The new Android-based device - built on the Internet Media Tablet 7, shown - will feature full smartphone functionality in addition to media playback.
Google's open-source Android platform might be busting its way out of the smartphone niche just a little earlier than anyone expected, thanks to a new Mobile Internet Device from Archos.
As reported by BetaNews
, the company is looking to expand on the success of its Archos IMT 5 and 7 devices which were released last year. By integrating Android, Archos is able to build smartphone functionality into the tablet while still keeping a powerful OS that will allow for easy installation and use of third-party software.
Although the device – dubbed the Internet Media Tablet, or IMT – will feature a mobile phone connection via a 7.2Mb/s HSUPA 3G link, but this isn't a device designed to be a smartphone; with models offering up to 500GB of storage, this is a media player first and foremost with PC and phone functionality an additional extra. While the device is small for a Mobile Internet Device – with a five-inch diagonal touchscreen and being just 10mm thick – it's a trifle bulky to be holding up to your ear for a conversation.
Aside from the data connection and storage, the unit is to be powered by a OMAP3440 processor from Texas Instruments – a version of UK-based ARM's Cortex chip. Featuring hardware acceleration of video playback and Adobe Flash support, there shouldn't be too many formats the device isn't equipped to handle – and the good news is that it'll be able to record on the go, too.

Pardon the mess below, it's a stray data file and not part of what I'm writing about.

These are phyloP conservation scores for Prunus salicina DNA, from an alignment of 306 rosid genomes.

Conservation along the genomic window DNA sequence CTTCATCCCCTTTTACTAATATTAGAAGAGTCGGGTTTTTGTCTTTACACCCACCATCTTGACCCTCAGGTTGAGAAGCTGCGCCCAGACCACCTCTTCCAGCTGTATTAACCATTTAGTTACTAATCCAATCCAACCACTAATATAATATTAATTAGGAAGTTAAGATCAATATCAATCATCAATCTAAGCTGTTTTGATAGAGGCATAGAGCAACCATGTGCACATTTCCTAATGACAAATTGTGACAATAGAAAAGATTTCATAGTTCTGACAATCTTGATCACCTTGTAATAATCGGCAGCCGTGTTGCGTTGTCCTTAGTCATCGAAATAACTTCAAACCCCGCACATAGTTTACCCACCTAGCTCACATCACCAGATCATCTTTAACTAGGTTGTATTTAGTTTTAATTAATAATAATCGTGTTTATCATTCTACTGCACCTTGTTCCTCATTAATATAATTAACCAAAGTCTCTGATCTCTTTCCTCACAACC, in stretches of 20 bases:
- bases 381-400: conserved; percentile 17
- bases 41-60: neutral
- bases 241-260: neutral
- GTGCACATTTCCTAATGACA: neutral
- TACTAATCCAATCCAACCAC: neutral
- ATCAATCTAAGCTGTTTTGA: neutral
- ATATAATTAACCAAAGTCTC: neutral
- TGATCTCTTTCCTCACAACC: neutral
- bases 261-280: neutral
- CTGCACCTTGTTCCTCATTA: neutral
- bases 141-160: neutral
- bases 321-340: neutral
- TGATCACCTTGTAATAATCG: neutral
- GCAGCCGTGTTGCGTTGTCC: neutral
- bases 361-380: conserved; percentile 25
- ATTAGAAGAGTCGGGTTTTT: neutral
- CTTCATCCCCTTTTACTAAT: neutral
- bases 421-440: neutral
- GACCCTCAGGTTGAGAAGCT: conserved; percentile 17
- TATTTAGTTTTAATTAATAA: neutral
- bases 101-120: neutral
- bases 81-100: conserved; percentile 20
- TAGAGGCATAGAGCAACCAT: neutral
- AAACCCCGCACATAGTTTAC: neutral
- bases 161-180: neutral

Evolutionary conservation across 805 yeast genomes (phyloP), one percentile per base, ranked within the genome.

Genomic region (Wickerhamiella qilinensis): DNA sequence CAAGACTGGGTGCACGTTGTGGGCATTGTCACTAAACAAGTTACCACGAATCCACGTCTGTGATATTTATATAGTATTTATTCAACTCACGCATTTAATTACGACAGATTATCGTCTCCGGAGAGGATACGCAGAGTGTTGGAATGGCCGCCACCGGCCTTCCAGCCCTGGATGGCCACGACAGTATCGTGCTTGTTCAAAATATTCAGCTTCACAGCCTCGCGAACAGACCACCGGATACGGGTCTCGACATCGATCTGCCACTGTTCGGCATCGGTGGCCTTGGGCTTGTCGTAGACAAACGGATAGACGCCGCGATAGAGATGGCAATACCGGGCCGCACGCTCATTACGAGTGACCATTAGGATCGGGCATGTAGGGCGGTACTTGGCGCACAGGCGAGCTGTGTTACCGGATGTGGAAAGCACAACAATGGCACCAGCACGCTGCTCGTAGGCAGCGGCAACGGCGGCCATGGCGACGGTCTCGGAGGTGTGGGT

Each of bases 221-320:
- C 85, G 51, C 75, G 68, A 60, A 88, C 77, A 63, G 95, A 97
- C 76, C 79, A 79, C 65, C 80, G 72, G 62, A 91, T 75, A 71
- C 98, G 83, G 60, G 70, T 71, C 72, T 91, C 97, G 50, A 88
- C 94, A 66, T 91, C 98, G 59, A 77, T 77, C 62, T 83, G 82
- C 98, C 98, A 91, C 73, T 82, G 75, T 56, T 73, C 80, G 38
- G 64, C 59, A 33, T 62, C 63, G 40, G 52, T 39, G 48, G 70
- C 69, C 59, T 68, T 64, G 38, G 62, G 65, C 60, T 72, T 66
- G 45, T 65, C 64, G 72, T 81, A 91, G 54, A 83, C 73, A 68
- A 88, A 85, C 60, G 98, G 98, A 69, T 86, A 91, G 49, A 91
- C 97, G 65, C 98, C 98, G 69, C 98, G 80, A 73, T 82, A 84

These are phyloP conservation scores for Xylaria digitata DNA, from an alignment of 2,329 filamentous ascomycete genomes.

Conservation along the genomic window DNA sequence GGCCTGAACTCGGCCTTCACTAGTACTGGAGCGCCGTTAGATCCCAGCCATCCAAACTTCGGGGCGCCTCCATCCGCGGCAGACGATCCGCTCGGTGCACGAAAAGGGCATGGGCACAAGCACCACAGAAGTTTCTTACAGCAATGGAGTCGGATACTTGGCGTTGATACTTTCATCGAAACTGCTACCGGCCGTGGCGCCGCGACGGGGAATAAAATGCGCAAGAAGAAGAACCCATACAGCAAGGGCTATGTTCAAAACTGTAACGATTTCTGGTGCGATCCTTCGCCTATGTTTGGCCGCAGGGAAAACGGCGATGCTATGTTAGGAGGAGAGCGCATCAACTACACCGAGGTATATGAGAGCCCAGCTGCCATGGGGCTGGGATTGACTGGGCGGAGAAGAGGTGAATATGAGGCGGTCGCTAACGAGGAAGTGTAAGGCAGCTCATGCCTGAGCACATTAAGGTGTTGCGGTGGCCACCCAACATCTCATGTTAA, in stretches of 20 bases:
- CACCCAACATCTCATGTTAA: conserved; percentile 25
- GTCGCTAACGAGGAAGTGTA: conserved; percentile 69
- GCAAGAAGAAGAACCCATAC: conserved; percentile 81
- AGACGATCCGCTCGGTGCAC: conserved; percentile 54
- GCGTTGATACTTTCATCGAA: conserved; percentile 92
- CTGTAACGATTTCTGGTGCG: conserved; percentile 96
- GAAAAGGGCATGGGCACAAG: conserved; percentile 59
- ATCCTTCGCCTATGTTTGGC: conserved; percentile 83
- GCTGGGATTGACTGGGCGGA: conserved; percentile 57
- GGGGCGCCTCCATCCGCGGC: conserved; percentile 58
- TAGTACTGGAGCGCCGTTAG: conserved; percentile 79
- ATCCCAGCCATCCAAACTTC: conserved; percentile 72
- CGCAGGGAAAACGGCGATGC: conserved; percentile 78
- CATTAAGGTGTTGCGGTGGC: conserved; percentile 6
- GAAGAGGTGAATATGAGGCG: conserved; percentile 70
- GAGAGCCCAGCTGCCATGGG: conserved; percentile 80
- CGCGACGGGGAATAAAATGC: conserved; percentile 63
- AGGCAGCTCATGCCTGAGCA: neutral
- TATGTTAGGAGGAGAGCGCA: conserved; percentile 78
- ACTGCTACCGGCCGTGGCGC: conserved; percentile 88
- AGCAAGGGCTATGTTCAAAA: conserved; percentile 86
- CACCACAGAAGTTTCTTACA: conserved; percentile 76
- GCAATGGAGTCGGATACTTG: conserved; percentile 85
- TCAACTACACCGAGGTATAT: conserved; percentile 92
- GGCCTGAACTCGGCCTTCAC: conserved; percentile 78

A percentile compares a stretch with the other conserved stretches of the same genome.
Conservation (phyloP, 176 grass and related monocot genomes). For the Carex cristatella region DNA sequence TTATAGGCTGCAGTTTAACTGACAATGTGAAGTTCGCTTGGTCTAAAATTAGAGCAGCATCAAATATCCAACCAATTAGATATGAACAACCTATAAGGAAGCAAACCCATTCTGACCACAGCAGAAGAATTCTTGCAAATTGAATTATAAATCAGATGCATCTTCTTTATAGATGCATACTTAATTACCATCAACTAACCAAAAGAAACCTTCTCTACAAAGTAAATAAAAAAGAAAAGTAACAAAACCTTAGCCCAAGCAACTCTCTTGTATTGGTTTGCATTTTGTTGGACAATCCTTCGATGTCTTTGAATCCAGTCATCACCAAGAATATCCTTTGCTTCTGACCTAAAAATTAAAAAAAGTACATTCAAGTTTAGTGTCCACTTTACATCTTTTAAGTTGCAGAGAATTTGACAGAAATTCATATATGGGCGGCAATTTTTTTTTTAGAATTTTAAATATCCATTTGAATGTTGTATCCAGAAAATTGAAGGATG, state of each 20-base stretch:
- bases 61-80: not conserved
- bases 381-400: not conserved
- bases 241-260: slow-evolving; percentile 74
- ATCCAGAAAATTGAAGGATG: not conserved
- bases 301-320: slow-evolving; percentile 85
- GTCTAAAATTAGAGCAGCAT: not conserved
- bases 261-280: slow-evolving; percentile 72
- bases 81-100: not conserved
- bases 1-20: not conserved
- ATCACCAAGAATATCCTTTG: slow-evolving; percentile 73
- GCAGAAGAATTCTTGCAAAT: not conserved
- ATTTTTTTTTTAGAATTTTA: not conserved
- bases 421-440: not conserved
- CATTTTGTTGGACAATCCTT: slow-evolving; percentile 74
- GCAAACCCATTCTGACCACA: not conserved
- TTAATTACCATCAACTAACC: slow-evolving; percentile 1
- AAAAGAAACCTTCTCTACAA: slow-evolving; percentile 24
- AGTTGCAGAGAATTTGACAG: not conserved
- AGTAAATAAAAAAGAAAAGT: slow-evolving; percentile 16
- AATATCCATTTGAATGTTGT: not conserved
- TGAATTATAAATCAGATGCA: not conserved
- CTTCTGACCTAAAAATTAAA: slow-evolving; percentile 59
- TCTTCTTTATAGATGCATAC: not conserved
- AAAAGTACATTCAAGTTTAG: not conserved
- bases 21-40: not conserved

Battery life is kept to a reasonable level thanks to the low-power processor, with a figure of seven hours continuous video playback being bandied around. Android Community
has it that the device is due some time towards the latter half of this year, although a final product name and pricing level has yet to be announced by Archos.
Is this the kind of converged device that has you drooling, or has the day of the 500GB MP3 player been and gone – replaced with ultra-slim 16GB flash-based devices? Share your thoughts over in the forums